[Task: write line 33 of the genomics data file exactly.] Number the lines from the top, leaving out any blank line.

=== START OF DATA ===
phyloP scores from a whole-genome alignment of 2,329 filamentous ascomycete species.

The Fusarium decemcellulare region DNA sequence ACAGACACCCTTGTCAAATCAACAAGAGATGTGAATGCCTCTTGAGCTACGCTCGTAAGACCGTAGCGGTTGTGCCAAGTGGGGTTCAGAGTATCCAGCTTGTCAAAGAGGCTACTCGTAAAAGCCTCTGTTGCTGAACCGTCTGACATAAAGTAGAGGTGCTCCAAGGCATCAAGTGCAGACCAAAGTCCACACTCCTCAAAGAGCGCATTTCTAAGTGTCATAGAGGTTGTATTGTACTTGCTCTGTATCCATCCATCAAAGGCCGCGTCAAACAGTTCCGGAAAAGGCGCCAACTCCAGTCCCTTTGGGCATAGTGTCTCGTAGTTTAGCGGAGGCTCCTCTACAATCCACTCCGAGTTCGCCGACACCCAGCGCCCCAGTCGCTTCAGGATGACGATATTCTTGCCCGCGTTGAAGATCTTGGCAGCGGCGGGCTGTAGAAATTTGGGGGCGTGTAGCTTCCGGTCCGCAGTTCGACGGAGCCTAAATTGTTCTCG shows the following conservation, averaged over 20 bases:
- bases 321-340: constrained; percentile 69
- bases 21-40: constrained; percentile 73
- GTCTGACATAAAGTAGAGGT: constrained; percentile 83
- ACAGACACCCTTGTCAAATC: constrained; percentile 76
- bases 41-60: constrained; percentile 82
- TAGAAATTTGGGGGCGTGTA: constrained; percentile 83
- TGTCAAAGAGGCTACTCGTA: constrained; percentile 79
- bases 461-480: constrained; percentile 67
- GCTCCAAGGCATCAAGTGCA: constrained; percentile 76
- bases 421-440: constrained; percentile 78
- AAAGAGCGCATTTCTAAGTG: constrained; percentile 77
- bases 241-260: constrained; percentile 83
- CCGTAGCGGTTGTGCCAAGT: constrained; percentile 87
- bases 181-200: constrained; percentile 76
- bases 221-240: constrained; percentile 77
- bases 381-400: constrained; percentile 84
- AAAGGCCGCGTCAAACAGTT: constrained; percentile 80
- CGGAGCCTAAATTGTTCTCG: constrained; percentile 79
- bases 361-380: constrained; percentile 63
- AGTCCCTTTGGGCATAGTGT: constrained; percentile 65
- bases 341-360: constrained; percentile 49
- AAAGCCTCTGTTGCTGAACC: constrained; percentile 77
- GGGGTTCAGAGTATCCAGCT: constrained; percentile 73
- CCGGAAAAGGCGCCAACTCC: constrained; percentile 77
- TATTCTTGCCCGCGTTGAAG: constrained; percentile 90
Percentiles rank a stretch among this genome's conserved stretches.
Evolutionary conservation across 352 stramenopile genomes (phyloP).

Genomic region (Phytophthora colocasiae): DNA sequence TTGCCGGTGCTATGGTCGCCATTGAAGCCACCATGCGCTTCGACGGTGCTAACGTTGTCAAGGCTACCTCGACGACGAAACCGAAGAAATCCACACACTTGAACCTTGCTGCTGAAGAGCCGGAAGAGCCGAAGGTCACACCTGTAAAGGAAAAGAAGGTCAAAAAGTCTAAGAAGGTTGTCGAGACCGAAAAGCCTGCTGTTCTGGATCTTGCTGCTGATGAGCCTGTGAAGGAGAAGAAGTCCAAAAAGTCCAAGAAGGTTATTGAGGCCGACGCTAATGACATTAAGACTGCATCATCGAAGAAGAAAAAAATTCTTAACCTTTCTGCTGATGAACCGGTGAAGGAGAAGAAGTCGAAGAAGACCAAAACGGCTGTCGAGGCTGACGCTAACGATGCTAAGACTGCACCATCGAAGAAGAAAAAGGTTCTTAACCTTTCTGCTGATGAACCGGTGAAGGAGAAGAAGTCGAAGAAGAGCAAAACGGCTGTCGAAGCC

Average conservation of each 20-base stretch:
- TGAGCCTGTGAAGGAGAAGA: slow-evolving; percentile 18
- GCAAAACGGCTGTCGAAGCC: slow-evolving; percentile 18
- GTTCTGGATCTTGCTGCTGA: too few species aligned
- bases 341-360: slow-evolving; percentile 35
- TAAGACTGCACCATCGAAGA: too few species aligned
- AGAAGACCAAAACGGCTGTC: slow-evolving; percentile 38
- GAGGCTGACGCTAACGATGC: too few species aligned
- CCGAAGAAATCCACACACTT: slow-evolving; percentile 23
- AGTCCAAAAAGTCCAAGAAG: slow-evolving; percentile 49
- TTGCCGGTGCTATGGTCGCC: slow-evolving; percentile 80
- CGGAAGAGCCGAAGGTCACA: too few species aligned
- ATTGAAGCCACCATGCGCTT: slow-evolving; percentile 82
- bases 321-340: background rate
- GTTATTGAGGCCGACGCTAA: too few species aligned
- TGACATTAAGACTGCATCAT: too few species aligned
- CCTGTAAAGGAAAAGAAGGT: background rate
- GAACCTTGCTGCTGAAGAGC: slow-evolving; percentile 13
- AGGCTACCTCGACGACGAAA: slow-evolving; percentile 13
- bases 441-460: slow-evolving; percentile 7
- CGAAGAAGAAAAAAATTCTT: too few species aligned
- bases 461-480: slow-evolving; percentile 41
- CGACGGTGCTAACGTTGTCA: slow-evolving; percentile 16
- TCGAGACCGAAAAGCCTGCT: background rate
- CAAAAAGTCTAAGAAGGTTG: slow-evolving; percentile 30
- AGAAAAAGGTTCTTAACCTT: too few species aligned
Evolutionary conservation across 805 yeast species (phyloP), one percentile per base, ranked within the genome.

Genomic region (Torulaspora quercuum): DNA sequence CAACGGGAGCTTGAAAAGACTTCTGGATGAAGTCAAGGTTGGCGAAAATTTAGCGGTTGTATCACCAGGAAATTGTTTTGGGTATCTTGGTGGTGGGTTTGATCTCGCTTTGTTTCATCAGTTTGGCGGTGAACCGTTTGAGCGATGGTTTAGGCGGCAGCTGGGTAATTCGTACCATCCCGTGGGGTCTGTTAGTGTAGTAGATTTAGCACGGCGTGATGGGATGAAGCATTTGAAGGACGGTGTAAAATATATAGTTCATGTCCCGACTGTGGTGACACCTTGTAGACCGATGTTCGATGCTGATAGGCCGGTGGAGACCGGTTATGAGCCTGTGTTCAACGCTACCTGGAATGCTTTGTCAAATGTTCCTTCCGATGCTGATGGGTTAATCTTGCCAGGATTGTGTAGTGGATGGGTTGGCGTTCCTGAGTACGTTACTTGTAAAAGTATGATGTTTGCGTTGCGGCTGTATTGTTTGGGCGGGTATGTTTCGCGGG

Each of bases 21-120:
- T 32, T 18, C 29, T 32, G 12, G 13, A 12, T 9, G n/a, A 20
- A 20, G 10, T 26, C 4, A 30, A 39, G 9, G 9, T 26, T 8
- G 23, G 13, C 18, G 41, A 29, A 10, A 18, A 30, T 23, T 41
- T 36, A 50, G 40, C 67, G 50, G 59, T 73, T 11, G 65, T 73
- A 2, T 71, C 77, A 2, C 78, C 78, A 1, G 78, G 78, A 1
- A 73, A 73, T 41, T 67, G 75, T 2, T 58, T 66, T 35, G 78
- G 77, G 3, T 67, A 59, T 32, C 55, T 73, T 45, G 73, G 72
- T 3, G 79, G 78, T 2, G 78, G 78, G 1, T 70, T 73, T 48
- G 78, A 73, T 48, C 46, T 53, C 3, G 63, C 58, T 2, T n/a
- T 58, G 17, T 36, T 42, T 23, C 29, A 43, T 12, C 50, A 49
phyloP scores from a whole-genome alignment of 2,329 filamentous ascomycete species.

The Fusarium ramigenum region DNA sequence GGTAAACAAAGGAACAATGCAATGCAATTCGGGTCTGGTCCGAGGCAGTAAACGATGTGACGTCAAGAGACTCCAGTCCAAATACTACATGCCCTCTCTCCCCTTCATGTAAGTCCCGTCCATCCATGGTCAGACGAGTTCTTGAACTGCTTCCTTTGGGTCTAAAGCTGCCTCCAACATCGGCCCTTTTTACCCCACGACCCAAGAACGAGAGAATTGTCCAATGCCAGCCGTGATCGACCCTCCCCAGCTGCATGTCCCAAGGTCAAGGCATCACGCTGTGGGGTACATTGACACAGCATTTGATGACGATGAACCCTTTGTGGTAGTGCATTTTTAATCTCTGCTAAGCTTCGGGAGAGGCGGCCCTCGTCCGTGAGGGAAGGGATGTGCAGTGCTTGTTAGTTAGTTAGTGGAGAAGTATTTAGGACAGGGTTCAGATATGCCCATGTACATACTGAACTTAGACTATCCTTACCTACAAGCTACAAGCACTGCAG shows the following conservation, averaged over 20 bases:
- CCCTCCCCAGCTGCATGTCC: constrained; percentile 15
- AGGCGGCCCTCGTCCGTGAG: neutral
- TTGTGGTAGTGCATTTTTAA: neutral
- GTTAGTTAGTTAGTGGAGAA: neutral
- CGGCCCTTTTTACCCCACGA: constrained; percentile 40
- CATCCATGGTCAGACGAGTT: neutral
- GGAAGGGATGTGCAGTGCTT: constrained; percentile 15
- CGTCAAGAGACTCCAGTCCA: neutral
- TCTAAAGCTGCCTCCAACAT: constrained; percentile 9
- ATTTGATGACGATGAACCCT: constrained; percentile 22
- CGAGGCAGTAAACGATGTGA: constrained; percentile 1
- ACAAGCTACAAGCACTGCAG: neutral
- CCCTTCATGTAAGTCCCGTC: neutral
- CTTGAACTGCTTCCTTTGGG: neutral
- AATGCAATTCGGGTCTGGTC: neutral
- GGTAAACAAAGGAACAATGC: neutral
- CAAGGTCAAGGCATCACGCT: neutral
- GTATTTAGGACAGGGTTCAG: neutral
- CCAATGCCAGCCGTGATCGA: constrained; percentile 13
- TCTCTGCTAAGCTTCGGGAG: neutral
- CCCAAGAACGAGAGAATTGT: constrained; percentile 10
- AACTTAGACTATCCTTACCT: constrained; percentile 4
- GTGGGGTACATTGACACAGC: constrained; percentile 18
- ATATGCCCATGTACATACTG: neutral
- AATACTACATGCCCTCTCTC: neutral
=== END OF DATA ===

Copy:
- GCAAAACGGCTGTCGAAGCC: slow-evolving; percentile 18